Ari Medoff's business career began in films, while he was an undergraduate at Duke. "I was CFlix.com's first employee," he says. Founded by a Duke student several years ahead of Ari, CFlix was a video media enterprise that served three dozen schools before closing shop in 2006. Upon graduation, Ari worked at Lehman Brothers in a series of roles that ranged from selling a telecom software business to closing transactions in the firm's LBO unit. Seeking something "more entrepreneurial," he moved to Atrium Holding Company where he served as the right-hand man to the business's founder, helping him manage transactions and operations for more than forty hotels in twenty-three states.
Pursuing distinct careers
"Many people come to the HBS/HKS joint degree program to find the intersection among business, government and nonprofit efforts," says Ari. "But I'm one of those who want to have distinct careers in different sectors. HBS helps me round out my skills as an entrepreneur and future small business owner." The Harvard Kennedy School extends Ari's undergraduate studies "around public policy work. I'd like to apply the latest academic social science theory to real-world economic problems."
Youth mentorship is the major theme of Ari's policy interests. "I am a Big Brother in two programs," Ari says. "One is DukePals, a mentoring program for the children of Duke employees, and the other is the New York Governor's Mentoring Program." But an interest in "entrepreneurial approaches to youth development and education" has led to an in-depth engagement with Seeds of Peace, a program that brings teenage leaders from conflict-torn regions to a summer camp in Maine. "Conflicts won't get solved if the parties don't know one another," says Ari. "Seeds of Peace is about the power of bringing people together at a formative age, when they're fourteen or fifteen." Seizing the initiative, Ari formed a Junior Board of Directors, comprised of participants ages twenty-five through forty, to "spread awareness, mentor Seeds alumni and raise money." The group successfully raises several hundred thousand dollars a year, helping Seeds of Peace expand its impact in the Middle East to South Asian youth in Afghanistan, Pakistan and India.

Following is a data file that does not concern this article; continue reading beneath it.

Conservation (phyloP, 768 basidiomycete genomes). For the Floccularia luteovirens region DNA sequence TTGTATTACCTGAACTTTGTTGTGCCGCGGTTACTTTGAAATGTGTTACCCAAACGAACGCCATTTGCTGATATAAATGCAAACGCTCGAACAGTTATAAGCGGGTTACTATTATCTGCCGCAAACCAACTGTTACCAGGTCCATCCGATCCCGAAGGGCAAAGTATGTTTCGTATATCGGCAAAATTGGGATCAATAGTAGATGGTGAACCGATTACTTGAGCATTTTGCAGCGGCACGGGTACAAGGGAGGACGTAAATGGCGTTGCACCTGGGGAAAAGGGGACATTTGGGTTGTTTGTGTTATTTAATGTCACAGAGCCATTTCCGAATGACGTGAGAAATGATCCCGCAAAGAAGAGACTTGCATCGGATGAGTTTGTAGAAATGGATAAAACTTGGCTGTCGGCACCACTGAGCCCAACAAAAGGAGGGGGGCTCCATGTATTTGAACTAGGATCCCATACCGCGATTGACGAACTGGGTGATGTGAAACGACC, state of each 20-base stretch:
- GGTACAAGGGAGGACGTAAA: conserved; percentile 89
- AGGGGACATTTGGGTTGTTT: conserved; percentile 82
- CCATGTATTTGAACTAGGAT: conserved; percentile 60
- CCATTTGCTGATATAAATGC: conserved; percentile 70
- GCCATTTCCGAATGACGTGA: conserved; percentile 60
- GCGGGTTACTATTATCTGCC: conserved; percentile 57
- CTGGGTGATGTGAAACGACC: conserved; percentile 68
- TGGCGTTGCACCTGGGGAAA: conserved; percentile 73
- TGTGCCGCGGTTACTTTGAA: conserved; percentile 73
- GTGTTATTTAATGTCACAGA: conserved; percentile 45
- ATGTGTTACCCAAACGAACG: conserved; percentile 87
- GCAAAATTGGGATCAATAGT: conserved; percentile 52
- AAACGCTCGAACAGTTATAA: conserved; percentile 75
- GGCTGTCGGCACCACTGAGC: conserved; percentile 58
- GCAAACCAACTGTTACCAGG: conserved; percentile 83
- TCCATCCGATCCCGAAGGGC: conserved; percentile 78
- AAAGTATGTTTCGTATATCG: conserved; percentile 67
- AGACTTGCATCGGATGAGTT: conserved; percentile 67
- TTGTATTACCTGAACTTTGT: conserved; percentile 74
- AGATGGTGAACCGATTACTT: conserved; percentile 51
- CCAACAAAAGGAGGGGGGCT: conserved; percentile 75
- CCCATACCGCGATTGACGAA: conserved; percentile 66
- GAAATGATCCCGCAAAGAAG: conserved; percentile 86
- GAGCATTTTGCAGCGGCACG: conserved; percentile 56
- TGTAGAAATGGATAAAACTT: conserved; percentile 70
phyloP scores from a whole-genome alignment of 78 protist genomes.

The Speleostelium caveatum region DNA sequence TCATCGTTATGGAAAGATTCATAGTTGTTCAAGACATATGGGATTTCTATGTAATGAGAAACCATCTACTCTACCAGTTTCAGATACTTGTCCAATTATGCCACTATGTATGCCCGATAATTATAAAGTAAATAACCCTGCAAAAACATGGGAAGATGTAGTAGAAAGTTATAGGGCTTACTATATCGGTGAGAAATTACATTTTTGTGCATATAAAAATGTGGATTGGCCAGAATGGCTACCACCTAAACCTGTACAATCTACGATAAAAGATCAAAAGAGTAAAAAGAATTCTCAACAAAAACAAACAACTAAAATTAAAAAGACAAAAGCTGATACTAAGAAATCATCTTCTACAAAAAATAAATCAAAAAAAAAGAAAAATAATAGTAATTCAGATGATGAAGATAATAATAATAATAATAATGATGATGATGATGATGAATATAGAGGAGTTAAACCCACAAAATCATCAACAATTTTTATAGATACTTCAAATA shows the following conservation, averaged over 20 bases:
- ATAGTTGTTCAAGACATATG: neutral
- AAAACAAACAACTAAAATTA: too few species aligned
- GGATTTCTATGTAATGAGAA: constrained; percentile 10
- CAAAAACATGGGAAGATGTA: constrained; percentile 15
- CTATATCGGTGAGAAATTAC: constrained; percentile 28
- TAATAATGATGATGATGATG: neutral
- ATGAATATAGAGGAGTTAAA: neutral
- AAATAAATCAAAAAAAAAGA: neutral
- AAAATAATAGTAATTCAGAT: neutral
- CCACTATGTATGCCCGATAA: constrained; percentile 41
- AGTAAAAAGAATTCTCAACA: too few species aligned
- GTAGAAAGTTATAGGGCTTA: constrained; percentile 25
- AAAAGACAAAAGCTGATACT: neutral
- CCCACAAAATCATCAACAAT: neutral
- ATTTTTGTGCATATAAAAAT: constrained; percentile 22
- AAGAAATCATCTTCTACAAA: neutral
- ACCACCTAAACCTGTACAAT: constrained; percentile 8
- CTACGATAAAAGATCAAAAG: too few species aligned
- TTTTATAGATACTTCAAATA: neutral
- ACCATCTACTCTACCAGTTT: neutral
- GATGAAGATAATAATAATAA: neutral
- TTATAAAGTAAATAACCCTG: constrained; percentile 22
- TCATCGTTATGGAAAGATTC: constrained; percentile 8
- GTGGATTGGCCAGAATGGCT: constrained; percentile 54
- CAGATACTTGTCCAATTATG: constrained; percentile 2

"Many of us in the joint degree program cannot imagine experiencing just one of the schools," Ari says. "At HBS, peer to peer learning is paramount – the focus is on dynamic class discussions. At HKS, I'm impressed by the sheer number of fascinating people pursuing interesting projects." The depth of the joint degree students' commitment was demonstrated last January when nine joint degrees students self-organized a trip to Ethiopia where they met with business and NGO leaders, and helped A Glimmer of Help conduct interviews to build a baseline against which future development projects can be measured. "Half the joint degree students participated," Ari says. "It demonstrates the self-motivation and teamwork the program engenders."
In his own future, Ari sees parallel paths in the pursuit of public service. "First, I want to learn how to grow a small business domestically, and possibly one day in the developing world," he says. As a step on the way, Ari has interned with the Acumen Fund, a social venture capital firm that has raised more than $80 million to invest in critical needs such as water, agriculture, energy, health care, and microfinance. After graduation, Ari will look to purchase and run a small business in the $5 to $15 million range. After accomplishments in business, Ari says he'd like "to become a teacher, an educator in some capacity."